The 2018 Russia World Cup is in full swing, the quarter-final games beginning on Friday. With the new World Cup comes new World Cup technology. For the first time, Video Assistant Referee (VAR) technology will be used in a major, international soccer tournament.
The Video Assistant Referee is actually a team comprised of four people, one head VAR and three assistant VARs. The head VAR watches the main camera on one monitor and reviews incidents on a second quad split monitor. His role is to communicate with the referee on the field about any potential problems. The first assistant VAR also focuses on the main camera, updating the head VAR on the live game as a play is being reviewed. The second assistant VAR reviews specific plays up close while the third VAR evaluates potential offsides.
There are 33 broadcast cameras positioned in the stadium that the VARs can view. Among those 33 cameras are eight super slow-motion cameras, four ultra slow-motion cameras, two ultra high-definition cameras, and two offsides cameras. From the knockout stages onwards, two additional ultra slow-motion cameras are behind each goal, joining the single ultra slow-motion and super slow-motion cameras that are already positioned there.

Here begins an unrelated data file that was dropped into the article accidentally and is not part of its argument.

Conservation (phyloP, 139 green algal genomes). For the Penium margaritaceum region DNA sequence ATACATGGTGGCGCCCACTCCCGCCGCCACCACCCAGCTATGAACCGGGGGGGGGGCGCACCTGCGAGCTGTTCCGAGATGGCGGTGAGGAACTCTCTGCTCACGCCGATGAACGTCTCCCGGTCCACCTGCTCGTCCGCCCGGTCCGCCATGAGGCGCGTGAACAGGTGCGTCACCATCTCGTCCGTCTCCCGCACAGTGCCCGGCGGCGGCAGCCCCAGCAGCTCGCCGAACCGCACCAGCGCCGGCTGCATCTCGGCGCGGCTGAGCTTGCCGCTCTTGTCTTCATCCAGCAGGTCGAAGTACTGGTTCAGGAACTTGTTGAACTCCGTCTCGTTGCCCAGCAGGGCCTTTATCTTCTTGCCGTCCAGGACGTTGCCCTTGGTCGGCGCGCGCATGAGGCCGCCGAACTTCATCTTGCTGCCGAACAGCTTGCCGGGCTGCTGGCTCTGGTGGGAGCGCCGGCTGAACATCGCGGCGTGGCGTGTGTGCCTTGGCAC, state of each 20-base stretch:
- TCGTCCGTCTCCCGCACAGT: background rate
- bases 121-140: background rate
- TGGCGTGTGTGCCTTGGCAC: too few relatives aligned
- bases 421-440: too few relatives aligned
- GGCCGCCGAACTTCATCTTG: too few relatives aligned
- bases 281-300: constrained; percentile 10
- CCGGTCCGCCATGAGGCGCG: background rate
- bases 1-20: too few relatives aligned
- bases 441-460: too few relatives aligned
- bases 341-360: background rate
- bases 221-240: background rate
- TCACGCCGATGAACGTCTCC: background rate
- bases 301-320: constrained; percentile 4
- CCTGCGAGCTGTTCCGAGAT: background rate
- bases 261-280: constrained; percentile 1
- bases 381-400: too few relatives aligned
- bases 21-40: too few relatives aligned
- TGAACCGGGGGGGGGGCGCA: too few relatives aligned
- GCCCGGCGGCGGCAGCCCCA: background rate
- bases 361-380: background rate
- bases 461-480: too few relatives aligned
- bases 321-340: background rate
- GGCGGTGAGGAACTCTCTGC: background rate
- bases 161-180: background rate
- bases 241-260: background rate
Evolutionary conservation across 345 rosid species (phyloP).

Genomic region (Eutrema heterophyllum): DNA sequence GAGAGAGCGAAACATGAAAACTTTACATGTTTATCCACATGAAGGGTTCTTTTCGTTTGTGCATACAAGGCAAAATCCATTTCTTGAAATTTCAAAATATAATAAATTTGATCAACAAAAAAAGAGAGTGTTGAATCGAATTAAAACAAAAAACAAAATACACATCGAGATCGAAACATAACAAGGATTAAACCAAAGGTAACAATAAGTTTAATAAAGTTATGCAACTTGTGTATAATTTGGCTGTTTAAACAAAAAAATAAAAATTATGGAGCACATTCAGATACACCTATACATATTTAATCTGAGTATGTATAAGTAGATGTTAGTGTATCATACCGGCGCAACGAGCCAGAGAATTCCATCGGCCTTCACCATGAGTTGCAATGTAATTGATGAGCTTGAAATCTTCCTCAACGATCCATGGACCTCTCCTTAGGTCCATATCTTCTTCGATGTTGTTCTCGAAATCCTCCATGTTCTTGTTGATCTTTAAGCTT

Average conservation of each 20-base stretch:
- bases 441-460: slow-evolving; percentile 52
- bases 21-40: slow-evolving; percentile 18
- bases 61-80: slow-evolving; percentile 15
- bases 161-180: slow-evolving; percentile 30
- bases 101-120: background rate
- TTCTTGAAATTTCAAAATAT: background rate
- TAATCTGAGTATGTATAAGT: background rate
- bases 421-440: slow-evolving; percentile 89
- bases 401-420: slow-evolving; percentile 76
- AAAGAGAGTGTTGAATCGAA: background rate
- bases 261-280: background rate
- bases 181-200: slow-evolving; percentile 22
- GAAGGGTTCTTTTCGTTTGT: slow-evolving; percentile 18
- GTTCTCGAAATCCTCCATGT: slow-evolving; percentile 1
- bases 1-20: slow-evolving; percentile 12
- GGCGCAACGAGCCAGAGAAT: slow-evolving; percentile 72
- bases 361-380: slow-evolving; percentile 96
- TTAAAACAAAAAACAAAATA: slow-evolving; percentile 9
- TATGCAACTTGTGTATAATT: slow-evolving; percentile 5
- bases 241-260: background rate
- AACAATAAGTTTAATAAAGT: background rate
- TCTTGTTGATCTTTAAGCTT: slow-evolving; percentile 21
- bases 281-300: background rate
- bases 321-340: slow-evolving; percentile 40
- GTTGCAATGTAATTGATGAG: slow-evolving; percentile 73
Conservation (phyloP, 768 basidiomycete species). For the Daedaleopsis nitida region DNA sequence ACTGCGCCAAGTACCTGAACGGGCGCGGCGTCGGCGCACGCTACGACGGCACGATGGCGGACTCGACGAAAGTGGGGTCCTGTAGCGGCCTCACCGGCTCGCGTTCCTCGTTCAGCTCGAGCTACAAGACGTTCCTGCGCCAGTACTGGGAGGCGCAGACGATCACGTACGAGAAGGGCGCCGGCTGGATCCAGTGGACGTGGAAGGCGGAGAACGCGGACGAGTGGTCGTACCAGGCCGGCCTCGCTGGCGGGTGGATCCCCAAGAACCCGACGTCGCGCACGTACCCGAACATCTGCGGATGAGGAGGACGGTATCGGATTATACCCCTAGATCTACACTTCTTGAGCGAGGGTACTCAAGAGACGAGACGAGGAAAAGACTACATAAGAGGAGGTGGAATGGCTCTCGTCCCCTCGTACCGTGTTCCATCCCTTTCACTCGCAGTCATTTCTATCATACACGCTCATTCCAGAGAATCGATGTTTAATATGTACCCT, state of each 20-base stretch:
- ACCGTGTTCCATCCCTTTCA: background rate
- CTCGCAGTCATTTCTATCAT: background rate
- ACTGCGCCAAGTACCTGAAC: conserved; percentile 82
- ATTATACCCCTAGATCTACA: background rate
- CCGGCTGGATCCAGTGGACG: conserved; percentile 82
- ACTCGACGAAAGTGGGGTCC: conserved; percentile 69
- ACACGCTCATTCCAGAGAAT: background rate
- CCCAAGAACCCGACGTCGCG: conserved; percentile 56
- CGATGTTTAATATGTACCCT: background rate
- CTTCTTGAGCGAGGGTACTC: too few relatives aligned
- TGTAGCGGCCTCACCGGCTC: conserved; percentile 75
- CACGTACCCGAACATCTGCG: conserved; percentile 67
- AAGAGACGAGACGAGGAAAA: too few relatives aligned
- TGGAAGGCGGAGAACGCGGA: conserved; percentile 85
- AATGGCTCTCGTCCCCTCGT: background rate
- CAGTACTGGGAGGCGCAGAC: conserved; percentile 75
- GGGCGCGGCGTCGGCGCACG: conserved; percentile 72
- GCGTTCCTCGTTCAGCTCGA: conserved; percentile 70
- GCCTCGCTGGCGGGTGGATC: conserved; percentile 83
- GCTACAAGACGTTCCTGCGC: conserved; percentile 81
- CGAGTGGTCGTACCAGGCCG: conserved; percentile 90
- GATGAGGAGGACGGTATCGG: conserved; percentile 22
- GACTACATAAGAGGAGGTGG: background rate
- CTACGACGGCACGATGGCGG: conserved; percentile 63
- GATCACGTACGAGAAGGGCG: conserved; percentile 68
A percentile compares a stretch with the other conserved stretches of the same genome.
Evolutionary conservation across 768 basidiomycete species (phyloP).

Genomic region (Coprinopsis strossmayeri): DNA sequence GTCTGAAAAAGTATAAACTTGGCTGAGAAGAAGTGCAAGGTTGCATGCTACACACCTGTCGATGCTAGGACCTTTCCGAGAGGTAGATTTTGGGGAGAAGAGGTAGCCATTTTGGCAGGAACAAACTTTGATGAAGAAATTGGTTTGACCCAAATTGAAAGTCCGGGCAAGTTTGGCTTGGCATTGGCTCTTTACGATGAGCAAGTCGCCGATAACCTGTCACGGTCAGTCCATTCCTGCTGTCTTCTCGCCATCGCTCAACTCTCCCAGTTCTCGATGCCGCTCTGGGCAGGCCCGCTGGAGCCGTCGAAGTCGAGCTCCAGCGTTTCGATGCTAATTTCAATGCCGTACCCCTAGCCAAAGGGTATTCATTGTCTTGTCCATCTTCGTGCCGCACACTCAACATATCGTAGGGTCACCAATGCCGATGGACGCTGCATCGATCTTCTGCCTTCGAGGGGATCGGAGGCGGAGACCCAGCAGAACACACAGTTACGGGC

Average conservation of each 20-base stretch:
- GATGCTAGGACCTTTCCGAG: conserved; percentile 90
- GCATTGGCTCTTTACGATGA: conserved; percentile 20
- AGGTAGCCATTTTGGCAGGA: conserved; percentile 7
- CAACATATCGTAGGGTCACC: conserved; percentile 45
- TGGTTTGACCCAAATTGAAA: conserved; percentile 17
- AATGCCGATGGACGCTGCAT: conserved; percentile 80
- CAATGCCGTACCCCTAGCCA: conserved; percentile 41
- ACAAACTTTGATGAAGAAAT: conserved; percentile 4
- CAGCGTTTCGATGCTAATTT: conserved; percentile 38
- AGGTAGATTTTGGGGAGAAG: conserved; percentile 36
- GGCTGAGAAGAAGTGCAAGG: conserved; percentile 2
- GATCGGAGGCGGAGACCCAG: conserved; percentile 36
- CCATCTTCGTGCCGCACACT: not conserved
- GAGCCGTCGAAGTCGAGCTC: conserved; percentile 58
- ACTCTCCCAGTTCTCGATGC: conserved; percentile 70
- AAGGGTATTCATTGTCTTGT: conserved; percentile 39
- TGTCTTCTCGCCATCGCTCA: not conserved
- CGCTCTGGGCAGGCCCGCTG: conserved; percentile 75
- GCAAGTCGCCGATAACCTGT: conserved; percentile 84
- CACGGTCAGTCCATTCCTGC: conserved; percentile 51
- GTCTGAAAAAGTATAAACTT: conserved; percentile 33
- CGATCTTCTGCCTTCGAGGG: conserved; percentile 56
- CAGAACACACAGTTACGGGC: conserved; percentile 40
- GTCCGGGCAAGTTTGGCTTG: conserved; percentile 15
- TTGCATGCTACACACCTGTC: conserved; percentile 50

While this is not the first time a major tournament has used this, goal-line technology will also be integrated in the Russia games. GoalControl, a German-based company, has been selected to set up their GoalControl 4D system in the Russia stadiums. The system utilizes 14 high-speed cameras aimed at the field – each positioned on the roof of the stadium with seven at each goal. Each camera operates at 500 frames per second. The GoalControl 4D system filters out any players, referees, or disturbances in the video feed, allowing the cameras to follow the ball. The software then uses the filtered feed to calculate the X, Y, and Z coordinates of the ball as well as its speed. GoalControl claims their system can calculate the position of the ball within five millimeters of its actual position. When the ball crosses the goal-line, the system sends an encrypted radio signal to the main referee’s watch, which then displays the word “Goal.”
VAR and goal-line technology have proved to be invaluable in the World Cup. In a game where few goals are scored per match, it is crucial that major incidents involving goal scoring opportunities are called correctly. VAR allows for these critical plays to be reviewed so that the referee makes the right calls. VAR has been used in every 2018 World Cup match and it seems like the technology is here to stay.
By Sneha Ojha